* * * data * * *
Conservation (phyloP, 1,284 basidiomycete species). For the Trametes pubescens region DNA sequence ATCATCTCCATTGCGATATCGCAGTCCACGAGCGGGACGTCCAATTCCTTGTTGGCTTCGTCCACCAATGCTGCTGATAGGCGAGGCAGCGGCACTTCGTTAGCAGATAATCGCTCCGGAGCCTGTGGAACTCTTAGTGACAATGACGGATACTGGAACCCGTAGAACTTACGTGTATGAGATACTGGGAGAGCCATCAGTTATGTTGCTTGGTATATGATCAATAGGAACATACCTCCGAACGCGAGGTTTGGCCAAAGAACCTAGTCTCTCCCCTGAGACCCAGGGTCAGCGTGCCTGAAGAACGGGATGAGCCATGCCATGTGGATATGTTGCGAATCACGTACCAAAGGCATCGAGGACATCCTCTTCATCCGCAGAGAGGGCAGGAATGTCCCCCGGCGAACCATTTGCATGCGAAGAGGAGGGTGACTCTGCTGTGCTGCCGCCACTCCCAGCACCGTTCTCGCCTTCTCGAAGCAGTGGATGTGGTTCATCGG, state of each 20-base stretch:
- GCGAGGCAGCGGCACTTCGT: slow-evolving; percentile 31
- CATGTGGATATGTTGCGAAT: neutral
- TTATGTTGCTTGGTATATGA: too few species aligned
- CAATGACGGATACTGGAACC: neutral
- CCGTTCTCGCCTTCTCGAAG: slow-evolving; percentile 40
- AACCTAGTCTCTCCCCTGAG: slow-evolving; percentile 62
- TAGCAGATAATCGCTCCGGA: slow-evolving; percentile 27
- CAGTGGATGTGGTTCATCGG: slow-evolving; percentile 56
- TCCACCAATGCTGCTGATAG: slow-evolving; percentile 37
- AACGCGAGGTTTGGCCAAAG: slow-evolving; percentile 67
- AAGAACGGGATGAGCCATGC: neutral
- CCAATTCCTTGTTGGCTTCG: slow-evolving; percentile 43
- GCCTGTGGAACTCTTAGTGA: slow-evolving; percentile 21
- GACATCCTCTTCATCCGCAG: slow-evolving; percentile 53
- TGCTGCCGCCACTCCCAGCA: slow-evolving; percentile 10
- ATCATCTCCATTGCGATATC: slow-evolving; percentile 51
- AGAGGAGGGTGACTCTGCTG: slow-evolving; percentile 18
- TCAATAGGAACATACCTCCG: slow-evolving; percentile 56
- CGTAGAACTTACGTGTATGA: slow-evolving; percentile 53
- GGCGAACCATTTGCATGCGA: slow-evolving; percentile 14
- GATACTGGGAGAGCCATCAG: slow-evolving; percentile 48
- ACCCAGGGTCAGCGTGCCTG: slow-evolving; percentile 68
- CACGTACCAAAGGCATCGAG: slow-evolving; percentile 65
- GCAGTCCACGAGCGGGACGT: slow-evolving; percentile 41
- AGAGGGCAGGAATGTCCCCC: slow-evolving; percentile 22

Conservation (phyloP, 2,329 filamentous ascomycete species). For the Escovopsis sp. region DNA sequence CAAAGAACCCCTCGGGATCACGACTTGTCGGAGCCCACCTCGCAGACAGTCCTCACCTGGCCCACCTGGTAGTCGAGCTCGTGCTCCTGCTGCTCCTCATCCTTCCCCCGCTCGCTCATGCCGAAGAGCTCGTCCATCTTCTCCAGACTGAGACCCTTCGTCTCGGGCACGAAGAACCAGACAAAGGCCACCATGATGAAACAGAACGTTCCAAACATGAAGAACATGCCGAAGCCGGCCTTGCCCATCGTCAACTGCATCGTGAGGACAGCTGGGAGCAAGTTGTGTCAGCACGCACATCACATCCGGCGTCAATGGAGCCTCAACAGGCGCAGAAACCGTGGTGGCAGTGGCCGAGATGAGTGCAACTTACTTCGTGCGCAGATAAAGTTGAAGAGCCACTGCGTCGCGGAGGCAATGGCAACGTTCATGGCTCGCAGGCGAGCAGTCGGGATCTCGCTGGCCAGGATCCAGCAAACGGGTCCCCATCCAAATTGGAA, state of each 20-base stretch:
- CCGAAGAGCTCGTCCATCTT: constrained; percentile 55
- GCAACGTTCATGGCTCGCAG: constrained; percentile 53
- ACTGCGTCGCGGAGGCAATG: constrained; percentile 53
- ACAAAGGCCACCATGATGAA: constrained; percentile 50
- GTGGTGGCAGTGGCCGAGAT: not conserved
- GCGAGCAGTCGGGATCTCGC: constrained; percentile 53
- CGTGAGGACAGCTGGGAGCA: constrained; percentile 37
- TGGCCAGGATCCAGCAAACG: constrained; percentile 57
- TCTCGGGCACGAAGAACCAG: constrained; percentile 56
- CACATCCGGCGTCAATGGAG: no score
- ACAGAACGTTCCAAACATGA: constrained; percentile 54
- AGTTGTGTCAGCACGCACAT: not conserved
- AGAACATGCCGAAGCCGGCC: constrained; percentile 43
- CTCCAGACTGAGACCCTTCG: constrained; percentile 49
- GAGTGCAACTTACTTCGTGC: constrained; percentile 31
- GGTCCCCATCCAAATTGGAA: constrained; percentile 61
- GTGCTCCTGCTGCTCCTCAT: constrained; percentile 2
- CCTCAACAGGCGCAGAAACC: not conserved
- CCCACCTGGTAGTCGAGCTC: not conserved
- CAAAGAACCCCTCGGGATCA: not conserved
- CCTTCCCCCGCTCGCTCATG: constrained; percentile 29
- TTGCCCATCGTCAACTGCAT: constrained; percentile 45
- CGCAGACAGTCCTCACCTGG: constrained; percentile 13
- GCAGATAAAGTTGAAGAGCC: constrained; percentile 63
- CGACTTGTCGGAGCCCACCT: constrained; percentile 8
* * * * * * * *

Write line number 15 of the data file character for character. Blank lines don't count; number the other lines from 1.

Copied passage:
- GACATCCTCTTCATCCGCAG: slow-evolving; percentile 53